To Power Villages And Oil Rigs, Russia Sent A Nuclear Reactor On A “Tsunami-Proof” Barge
Critics have dubbed the project “floating Chernobyl” and “nuclear Titanic.”
If the world is going to end, why not have it be for a ridiculous, insane reason?
Like, say, building nuclear power plants on top of a barge and sending it floating up to the Arctic?
Well, that one’s real. If you wanted to panic now, we wouldn’t blame you.
On Saturday, Russia launched Akademik Lomonosov, the world’s first floating nuclear power plant, out of the St. Petersburg shipyard. It’s currently being towed to Murmansk, a port town in northwest Russia, where it will be loaded up with fuel; its destination is a town in the Arctic Circle called Pevek, where it will begin generating power in the Summer of 2019, according to The Independent.
The power plant has no propulsion of its own, but is being towed up North to avoid the steep cost of shipping it by land piece by piece to remote areas. Once it’s there, it will provide electricity to a town of 100,000 people. The Lomonosov will also power oil and gas mining rigs — now that global warming has opened up new shipping routes and access to fossil fuels in what used to be impassable parts of the Arctic, Russia is deploying more resources to take advantage.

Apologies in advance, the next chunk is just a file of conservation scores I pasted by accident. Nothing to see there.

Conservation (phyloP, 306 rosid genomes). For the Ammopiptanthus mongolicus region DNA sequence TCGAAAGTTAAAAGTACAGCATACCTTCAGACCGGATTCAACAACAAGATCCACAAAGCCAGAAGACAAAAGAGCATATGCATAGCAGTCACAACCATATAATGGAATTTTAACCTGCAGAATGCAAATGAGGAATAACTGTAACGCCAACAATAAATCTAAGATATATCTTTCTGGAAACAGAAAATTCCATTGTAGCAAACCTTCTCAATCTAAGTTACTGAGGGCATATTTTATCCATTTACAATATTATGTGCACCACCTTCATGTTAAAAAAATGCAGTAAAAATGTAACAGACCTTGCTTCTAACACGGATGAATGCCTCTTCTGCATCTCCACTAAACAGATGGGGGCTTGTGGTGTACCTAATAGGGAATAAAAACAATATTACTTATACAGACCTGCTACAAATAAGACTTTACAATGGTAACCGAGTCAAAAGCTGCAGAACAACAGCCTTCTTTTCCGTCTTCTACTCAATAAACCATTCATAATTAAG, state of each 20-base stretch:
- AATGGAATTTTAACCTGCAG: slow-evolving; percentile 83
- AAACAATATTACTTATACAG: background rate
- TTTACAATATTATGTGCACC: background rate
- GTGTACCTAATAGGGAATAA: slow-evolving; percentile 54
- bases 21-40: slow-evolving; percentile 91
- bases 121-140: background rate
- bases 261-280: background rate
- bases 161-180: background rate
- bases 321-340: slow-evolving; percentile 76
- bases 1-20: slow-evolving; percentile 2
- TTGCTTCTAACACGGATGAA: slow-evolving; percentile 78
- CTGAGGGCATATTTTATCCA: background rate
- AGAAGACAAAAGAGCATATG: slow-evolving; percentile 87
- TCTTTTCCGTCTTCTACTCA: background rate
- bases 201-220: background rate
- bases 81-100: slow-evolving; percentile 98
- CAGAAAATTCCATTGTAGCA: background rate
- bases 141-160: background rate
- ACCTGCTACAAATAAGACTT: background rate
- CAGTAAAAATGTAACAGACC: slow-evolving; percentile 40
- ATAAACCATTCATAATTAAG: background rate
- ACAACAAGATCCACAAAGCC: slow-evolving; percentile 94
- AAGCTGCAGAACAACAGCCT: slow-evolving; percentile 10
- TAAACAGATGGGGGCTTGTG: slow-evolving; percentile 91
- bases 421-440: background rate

Once it arrives, the reactor will replace the Bilibino nuclear power plant and Chaunskaya coal power plant, which were built in 1974 and 1961, respectively. Nuclear power, though cleaner and arguably a better option for our warming planet than the coal plan that Lomonosov will replace, is still a risky business. And put that on a boat, which, unlike a nuclear submarine, is exposed to the weather conditions of the Arctic? It feels risky to say the least. Critics have dubbed the project “floating Chernobyl” and “nuclear Titanic.”
Rosatom, the government-owned Russian energy company that developed the Lomonosov, released a statement saying that the floating reactor will be “invincible” to tsunamis and other natural disasters, and that it has met all the requirements of the International Atomic Energy Agency. The company argues that they have rendered Lomonosov harmless to the environment.
Yet for some reason activist groups, as well as the governments of Norway and Sweden haven’t been reassured that a big-ass, freely-floating nuclear reactor will be safe. The same goes for the oil mining operations, which have a tendency to leak, polluting the delicate (and already threatened) Arctic ecosystem.
The stakes are high, and surely Rosatom has every incentive to get this right — should something go wrong, years of expensive planning and testing go down the toilet, along with any fossil fuel mining operations that the plant would have powered. Oh and, you know, the widespread devastation that would result from a nuclear accident in the already-threatened Arctic ecosystem, and everywhere else the irradiated ocean water may travel.
Fingers crossed everything goes the way Rosatom says it will, and not the way an apocalyptic film might.
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